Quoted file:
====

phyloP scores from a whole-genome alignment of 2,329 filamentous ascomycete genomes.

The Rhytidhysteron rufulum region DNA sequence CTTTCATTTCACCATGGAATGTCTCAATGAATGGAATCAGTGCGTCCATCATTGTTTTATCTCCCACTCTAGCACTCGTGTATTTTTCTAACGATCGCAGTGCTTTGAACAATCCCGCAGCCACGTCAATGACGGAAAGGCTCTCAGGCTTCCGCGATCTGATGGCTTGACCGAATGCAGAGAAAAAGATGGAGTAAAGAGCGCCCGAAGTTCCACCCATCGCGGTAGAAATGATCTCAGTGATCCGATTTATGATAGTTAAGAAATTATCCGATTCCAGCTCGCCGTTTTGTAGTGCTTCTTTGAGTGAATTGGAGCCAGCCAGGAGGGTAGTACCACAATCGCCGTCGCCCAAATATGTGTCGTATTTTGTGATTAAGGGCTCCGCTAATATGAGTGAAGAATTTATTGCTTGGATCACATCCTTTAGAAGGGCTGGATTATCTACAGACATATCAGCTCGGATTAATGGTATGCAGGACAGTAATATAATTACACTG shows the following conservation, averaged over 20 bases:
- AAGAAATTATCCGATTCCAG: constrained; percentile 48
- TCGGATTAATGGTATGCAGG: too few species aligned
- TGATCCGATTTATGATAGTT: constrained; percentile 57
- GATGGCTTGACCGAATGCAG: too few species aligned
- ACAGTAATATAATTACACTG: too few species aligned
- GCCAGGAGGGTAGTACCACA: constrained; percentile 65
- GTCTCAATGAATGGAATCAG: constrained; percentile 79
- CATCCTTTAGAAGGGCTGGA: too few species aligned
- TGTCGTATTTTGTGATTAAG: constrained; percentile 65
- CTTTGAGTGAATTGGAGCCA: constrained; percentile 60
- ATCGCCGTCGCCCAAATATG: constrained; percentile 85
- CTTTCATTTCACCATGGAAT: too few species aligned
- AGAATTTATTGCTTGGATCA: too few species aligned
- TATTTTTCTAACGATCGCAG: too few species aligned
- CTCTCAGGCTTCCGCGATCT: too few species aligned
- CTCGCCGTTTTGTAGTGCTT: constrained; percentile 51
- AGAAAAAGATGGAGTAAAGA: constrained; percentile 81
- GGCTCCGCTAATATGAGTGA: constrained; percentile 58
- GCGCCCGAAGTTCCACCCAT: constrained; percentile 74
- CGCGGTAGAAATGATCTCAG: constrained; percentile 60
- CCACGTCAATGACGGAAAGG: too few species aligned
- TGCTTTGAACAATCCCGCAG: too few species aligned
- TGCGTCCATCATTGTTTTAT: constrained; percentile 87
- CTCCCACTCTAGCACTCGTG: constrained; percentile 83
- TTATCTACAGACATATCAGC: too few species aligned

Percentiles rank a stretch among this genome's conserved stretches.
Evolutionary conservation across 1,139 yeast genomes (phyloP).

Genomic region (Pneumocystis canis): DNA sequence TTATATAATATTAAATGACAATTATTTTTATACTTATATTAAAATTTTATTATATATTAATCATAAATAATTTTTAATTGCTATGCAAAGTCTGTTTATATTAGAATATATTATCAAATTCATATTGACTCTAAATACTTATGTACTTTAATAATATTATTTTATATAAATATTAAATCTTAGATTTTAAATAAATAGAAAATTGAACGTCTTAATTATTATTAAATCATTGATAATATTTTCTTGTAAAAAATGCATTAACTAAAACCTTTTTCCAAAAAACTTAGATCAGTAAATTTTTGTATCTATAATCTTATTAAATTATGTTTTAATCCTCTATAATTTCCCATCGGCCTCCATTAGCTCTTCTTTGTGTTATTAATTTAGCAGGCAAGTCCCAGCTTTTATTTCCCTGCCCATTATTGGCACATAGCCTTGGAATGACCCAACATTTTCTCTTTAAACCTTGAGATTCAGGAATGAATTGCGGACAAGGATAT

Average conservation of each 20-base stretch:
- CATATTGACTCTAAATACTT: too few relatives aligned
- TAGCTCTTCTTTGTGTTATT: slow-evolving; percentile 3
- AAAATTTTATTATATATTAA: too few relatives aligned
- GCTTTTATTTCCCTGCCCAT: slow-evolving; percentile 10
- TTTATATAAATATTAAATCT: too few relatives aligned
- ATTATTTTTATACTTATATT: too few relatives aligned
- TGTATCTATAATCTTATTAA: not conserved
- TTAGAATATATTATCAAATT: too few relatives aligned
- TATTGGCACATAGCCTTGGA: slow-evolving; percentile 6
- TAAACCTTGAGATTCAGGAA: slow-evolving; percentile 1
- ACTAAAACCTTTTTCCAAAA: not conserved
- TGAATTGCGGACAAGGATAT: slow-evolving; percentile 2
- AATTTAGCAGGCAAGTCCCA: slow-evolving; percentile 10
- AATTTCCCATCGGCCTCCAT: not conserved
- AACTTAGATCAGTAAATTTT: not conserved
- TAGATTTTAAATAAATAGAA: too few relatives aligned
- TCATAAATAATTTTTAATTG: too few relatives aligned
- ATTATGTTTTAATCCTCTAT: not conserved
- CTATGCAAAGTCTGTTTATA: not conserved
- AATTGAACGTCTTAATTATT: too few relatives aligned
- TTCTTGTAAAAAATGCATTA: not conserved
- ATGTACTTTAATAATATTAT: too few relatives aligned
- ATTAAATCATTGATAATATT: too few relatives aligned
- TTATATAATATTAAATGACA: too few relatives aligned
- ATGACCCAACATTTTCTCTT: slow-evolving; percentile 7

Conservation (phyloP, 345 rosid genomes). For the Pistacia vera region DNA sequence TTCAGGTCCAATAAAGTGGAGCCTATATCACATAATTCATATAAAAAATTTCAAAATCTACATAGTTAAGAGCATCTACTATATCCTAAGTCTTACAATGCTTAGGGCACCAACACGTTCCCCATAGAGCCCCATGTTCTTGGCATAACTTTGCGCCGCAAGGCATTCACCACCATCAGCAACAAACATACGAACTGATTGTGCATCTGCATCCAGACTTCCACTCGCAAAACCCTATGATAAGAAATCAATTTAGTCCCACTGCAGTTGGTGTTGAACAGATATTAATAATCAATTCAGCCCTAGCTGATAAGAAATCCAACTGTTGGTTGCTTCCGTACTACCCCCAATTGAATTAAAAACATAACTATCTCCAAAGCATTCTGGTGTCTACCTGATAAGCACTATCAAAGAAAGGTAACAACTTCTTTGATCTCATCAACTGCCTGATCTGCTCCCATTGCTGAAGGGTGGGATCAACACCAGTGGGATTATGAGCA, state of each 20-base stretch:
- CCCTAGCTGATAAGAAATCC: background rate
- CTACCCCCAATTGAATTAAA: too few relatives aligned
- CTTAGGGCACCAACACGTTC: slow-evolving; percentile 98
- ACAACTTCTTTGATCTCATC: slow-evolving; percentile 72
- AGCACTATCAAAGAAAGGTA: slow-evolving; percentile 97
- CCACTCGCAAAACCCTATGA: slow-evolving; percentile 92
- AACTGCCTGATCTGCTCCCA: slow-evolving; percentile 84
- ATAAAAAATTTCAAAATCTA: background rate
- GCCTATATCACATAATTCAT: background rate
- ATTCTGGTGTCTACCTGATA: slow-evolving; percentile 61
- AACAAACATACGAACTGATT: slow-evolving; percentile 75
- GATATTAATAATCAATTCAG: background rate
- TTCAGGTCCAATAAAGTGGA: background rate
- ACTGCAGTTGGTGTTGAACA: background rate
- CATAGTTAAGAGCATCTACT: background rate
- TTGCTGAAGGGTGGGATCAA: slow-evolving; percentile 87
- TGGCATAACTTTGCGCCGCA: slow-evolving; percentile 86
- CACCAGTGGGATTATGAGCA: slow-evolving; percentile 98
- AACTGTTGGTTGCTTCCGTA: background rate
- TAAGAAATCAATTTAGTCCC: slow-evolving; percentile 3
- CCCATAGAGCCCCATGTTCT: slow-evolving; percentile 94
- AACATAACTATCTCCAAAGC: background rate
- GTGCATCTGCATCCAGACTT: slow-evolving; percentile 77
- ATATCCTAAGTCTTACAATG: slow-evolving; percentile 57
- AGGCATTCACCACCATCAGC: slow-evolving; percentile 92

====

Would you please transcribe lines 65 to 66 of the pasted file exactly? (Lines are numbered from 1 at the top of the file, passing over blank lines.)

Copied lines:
- ATAAAAAATTTCAAAATCTA: background rate
- GCCTATATCACATAATTCAT: background rate